SPE 101

TWA Readers Survey

TWA conducted a survey last December to measure the opinions of readers about various aspects of the publication. The survey was sent to 8,015 readers, of which 394 responded, for a response rate of just under 5%. 

Summary of Findings

Seventy-four percent of those who responded to the survey read TWA, while 26% said they do not. The lowest readership by region was in Africa (61%) and the Middle East (64%), while the highest is in Australia/New Zealand (80%).  By age group, 63% of those 18-24 read the publication compared to 71% of those age 25-34. Of those who read TWA, 93% find the content relevant. Most popular among the features in the magazine are TWA Interview, Soft Skills, followed by HR Advice. The least popular features are Student Link and International Activities.

Ninety-four percent of the respondents who read TWA rate its content “good” to “excellent,” with the most frequent response being “very good.”  Representative responses for this include:

  • Covers a wide range of young professional interests.
  • Very relevant and good motivational material for young E&P professionals.
  • There is no other magazine that caters to career questions and is an inspiration to young professionals.

TWA Interview and the Soft Skills sections are the favored sections of the magazine. TWA Interview provides perspectives on the industry and key issues from accomplished and interesting people and role models within the profession.  Soft Skills provides insight into areas that can help a person get ahead and improve his skills in the non-technical areas essential to advancement. The Student Link and International Activities were the sections of the magazine that readers liked the least.  These sections are less popular either because they are simply not relevant (the reader is no longer in school), or the reader simply has no involvement or connection with the topic covered by the section.

Among the topics of interest that readers would like to see in TWA are:

  • Global salary comparisons by job type and length of service.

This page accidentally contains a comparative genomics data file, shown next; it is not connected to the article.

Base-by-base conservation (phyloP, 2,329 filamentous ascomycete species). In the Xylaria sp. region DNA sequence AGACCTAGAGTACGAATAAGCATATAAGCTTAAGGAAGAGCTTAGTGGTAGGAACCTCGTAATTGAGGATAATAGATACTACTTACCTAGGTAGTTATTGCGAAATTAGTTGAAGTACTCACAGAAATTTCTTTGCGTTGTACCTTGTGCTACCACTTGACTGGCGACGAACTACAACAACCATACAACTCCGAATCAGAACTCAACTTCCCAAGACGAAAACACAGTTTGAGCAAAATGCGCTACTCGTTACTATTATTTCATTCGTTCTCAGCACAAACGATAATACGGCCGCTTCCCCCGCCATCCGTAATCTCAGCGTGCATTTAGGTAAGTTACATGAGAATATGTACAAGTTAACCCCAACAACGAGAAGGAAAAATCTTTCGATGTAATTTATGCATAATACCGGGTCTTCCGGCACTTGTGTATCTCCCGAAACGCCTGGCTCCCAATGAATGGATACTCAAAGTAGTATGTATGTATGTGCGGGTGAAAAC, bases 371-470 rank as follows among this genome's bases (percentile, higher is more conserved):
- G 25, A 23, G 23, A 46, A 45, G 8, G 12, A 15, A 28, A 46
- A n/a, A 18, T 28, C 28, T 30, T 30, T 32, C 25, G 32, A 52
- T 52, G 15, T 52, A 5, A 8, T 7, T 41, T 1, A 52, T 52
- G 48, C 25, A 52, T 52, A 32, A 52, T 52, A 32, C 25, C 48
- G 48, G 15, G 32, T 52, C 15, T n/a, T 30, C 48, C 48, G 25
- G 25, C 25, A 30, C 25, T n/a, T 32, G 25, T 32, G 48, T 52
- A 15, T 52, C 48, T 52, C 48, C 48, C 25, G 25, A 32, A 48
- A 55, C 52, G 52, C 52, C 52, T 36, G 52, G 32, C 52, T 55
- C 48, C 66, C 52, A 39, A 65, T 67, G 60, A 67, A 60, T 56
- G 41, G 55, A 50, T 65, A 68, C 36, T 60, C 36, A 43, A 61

• Career-related advice and jobs in demand around the world.
  • Soft skills and associated results that impact business and careers.
  • Young professional experiences/success stories.
  • Volunteer opportunities in SPE and how to participate.
  • More information to broaden an understanding of the oil and gas market.
  • More about women in the industry.
  • Upcoming training/professional development opportunities.
  • Unsolved problems in oil and gas.
  • More about nonpetroleum engineer professions.

Seventy-three percent of the readers responding to the survey said that TWA encourages them to become more active in SPE, and 80% said that it encourages them to make better use of their SPE membership.

Representative topics suggested for the Forum section of TWA include:

  • A demographics poll of young SPE members—who they are and what they do.
  • A young professional’s view of international assignments.
  • Required skill sets for specific oil and gas jobs.
  • Different perspectives from around the world on solving the same problem.

Representative topics suggested for the Soft Skills section of the magazine include:

  • Salary negotiation.
  • Dealing with managers and/or difficult people.
  •  Communication skills (presentations and writing).
  • Management and leadership skills.
  • Time management.

Suggestions for improving TWA  included the following:

  • More focus on innovations/accomplishments by young members.
  • Less focus on Europe.
  • Include an academic research forum for highlighting recent work in progress.
  • More on best companies to work for in the industry.
  • Young professionals’ accomplishments.
  • More on how to use your SPE membership.
  • Add more content.

 If the survey did not cover points that you strongly feel are important for the improvement of the magazine, please drop us an email at yepp@spe.org or start an online discussion on the Young Professional Network, which can be done through the SPE website.

   Voice your opinion and be heard!

Tony Thomas, Deputy Editor-in-chief, TWA


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